In an effort to give some hope and encouragement to the young, the struggling or the hopelessly pop-culture obsessed, I invite you to read the true stories of how being yourself can pay off in the long run. How doing something and getting motivated by your inner geek can yield positive results. You can expect each Origin Story to take on a different tone, as each writer who submits will likely do something unique with the assignment to write their very own origin story.
To inaugurate the series, read how Matt Bergin uses his inner geek to spotlight others for a good (nay, great) cause...
|Don't even bother messing with Matt Bergin. Can't you see|
you'd be useless against his shield? (Captain America lent
him a miniature prototype.)
It was a great time to be new to the world--a time when the world was first embracing the big-screen pop adventure that would shape my life. I got to see all the geek classics on those weekend trips to the cineplex. I believed a man could fly. I knew the number to phone home. I road the Delorian back to the future. Be it with wookie or whip at his side, Harrison Ford was the model of a man and the ultimate action hero. When I wasn't the first in line for opening night of every blockbuster of the 80s or orchestrating home versions of each celluloid adventure with the associated toy lines, I was rifling through the dozen or so cardboard boxes that my older brother had filled with comic books through the years. Another early memory that haunts me is of the purple blur of crayon scribbling back and forth in my hand across the interior pages of Giant-Sized X-Men #1. (Poor Thunderbird! Where's that Delorian when you need it?!)
It is impossible for "life" to live up to the rich menagerie of awesome that I and my peers grew up surrounded (bombarded) by. Secret Wars, Superfriends, Rock n' Wrestling, He-Man and GI-Joe--all of these things filled my young, impressionable head with the richest insanity, the curse of the pop culture junkie! The best we can do is try to recreate the magic with our own contributions to the pop matrix. Some of us will succeed, offering to the world the next cool, the latest awesome for a new generation. Most of us will simply spend our days chasing the dragon (or the Dragonball). Chronic nostalgia is our affliction, and it may very well be our legacy.
Geek was, geek is, and geek forever will be.
Resistance was futile. I grew up, but I didn't grow out. Not all the way, at least. Never all the way. If I felt a little too old and awkward playing with action figures, I shifted to video games. When I felt I'd outgrown Saturday cartoons, I switched to pro wrestling mornings and movie matinees. When capes a cowls started to feel too young for my maturing sensibilities, I moved on to the merry mutants and their more adult 'real world' issues. And then it all evolved again, so toys and capes were cool again and I could go back to having it all. Geek is eternal.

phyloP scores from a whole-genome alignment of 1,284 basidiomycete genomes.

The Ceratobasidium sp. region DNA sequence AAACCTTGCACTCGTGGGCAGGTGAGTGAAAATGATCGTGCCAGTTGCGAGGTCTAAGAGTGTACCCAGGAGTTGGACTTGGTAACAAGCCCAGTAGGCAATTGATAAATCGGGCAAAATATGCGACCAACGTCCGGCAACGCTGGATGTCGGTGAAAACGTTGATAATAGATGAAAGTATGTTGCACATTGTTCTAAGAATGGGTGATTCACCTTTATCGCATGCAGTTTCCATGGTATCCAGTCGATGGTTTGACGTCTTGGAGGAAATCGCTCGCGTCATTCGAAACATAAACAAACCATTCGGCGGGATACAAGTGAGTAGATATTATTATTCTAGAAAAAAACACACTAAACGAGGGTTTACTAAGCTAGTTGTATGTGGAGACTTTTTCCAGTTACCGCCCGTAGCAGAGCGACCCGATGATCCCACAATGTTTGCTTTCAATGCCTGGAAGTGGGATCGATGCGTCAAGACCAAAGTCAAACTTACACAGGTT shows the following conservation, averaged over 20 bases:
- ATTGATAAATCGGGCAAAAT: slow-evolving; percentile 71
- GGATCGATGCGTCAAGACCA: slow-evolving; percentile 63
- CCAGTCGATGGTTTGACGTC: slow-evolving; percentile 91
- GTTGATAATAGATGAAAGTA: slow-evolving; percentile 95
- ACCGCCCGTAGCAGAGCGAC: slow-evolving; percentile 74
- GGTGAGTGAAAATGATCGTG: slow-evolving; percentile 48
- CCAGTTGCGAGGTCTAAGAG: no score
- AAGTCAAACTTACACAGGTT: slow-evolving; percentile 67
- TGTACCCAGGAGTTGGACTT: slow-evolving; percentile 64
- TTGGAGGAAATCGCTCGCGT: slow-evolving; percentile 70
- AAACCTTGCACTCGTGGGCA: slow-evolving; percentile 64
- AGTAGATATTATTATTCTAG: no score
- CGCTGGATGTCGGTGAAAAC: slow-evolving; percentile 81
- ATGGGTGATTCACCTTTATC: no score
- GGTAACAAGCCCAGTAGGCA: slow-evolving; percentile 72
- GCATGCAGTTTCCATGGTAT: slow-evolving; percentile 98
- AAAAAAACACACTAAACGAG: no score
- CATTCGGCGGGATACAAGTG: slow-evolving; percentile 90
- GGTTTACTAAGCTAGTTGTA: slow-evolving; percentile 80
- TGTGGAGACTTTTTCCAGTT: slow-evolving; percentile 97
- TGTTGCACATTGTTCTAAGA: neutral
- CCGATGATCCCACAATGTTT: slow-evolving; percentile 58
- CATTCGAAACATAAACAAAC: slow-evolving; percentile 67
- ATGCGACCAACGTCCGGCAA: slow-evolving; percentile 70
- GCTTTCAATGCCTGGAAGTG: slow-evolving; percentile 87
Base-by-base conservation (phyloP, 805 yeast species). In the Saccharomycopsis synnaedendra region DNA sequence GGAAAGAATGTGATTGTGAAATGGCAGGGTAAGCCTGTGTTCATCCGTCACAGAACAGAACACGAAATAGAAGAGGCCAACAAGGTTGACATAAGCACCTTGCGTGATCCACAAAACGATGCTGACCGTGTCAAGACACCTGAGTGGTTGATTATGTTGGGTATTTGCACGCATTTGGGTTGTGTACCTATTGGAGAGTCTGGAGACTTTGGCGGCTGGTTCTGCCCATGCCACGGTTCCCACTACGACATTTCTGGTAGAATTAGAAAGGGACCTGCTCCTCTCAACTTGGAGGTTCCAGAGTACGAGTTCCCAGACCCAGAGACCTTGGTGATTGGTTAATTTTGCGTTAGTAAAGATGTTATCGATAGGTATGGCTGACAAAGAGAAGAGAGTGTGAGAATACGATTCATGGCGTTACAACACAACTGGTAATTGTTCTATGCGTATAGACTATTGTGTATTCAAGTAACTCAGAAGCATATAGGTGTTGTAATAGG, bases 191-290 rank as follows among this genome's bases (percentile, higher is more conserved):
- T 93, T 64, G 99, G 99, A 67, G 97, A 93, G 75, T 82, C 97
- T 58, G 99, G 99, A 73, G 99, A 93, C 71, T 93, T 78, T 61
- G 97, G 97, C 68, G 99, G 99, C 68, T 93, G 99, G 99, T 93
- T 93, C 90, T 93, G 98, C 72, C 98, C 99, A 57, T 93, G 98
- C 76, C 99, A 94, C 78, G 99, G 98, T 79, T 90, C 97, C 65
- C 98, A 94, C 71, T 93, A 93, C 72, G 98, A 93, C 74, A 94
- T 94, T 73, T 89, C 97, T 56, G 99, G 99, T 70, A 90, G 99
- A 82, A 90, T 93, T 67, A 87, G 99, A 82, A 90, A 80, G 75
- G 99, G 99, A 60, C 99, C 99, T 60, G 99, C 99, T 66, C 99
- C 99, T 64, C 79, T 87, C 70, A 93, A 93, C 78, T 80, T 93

When my girlfriend wanted to surprise me by appealing to the geek, she took her very first solo trip to a comic shop and bought me a Madman t-shirt. Now she is my wife. Coincidence?
When my older brother (he of the box-loads of hand-me-down comics) had kids, my first instinct was to start shopping for superhero toys. My second instinct was to begin transporting all of my box-loads of comics from my closets to their basement.
When I had a child of my own, I knew the best way to express myself as a new dad was through my pop culture filter. I spent the first year of my daughter's life chronicling our adventure on ForcesofGeek.com, in a parenting column called Pop on Pop. I took her to comic conventions. I read her comic books and showed her sci-fi and superhero movies. I brought it full circle to my own first year when I sat the kid down in her high chair with a stack of Mum-Mums and the original Star Wars trilogy in the dvd queue. This was all "for the column" according to Matt in the moment. But Matt in reality knows it was to feed the geek. It was to serve the legacy of nostalgia.
And those were the good times. But even in bad--like that time I got cancer--the first thing I thought of when looking for an outlet to express myself was that geek filter. I started a blog called No Cure For Comics during a long year of doctor's appointments, scans, bloodwork, and, ultimately, radiation. It was a rough time--the kind of experience escapism was made for.
When I got better, I didn't need the escape so much myself, but I had a new perspective about others who still did. No Cure became Comics Cure, where instead of writing about geeky things as a means of my own escape, I write about ways geeks like me can help other people in need of a little getaway.
I take my geek with me everywhere. It was everything to me as a kid. It is in everything I do now. And it will be what you remember me by.
MATT BERGIN is a writer and editor of things both geeky and not. His Comic Blog Elite toplist brings the best of the geek blogging community together under one hyperlink-heavy virtual roof, while Comics Cure calls on the comic community of fans, creators, and retailers to geek out on doing good.